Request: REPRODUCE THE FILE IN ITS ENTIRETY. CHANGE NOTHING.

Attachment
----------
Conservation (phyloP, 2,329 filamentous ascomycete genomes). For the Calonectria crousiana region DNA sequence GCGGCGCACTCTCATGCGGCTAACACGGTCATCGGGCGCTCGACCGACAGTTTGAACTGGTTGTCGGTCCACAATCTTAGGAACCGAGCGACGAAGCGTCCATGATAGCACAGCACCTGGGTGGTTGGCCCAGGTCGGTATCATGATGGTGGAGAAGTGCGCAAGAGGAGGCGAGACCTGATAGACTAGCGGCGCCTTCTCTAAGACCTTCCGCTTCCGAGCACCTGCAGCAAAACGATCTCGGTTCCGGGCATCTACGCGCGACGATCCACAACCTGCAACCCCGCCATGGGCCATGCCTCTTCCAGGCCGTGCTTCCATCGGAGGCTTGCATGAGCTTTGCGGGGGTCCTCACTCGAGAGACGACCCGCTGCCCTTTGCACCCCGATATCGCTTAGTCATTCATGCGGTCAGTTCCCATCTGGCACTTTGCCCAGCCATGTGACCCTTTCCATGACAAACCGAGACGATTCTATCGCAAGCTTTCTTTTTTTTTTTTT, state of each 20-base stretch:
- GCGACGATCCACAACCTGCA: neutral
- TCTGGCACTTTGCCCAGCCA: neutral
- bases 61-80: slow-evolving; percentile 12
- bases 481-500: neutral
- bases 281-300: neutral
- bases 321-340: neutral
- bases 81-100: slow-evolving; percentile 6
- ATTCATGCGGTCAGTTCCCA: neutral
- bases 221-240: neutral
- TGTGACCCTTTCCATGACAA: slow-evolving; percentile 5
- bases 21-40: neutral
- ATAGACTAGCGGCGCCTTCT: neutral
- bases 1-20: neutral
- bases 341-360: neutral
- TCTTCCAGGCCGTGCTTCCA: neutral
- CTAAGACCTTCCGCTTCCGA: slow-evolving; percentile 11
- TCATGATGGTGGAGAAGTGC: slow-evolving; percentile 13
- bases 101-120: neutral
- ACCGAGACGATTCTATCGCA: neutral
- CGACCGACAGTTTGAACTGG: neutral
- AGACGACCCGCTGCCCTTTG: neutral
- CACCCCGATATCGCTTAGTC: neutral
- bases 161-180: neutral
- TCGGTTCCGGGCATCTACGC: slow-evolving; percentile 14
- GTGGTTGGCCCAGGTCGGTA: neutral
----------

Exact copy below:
Conservation (phyloP, 2,329 filamentous ascomycete genomes). For the Calonectria crousiana region DNA sequence GCGGCGCACTCTCATGCGGCTAACACGGTCATCGGGCGCTCGACCGACAGTTTGAACTGGTTGTCGGTCCACAATCTTAGGAACCGAGCGACGAAGCGTCCATGATAGCACAGCACCTGGGTGGTTGGCCCAGGTCGGTATCATGATGGTGGAGAAGTGCGCAAGAGGAGGCGAGACCTGATAGACTAGCGGCGCCTTCTCTAAGACCTTCCGCTTCCGAGCACCTGCAGCAAAACGATCTCGGTTCCGGGCATCTACGCGCGACGATCCACAACCTGCAACCCCGCCATGGGCCATGCCTCTTCCAGGCCGTGCTTCCATCGGAGGCTTGCATGAGCTTTGCGGGGGTCCTCACTCGAGAGACGACCCGCTGCCCTTTGCACCCCGATATCGCTTAGTCATTCATGCGGTCAGTTCCCATCTGGCACTTTGCCCAGCCATGTGACCCTTTCCATGACAAACCGAGACGATTCTATCGCAAGCTTTCTTTTTTTTTTTTT, state of each 20-base stretch:
- GCGACGATCCACAACCTGCA: neutral
- TCTGGCACTTTGCCCAGCCA: neutral
- bases 61-80: slow-evolving; percentile 12
- bases 481-500: neutral
- bases 281-300: neutral
- bases 321-340: neutral
- bases 81-100: slow-evolving; percentile 6
- ATTCATGCGGTCAGTTCCCA: neutral
- bases 221-240: neutral
- TGTGACCCTTTCCATGACAA: slow-evolving; percentile 5
- bases 21-40: neutral
- ATAGACTAGCGGCGCCTTCT: neutral
- bases 1-20: neutral
- bases 341-360: neutral
- TCTTCCAGGCCGTGCTTCCA: neutral
- CTAAGACCTTCCGCTTCCGA: slow-evolving; percentile 11
- TCATGATGGTGGAGAAGTGC: slow-evolving; percentile 13
- bases 101-120: neutral
- ACCGAGACGATTCTATCGCA: neutral
- CGACCGACAGTTTGAACTGG: neutral
- AGACGACCCGCTGCCCTTTG: neutral
- CACCCCGATATCGCTTAGTC: neutral
- bases 161-180: neutral
- TCGGTTCCGGGCATCTACGC: slow-evolving; percentile 14
- GTGGTTGGCCCAGGTCGGTA: neutral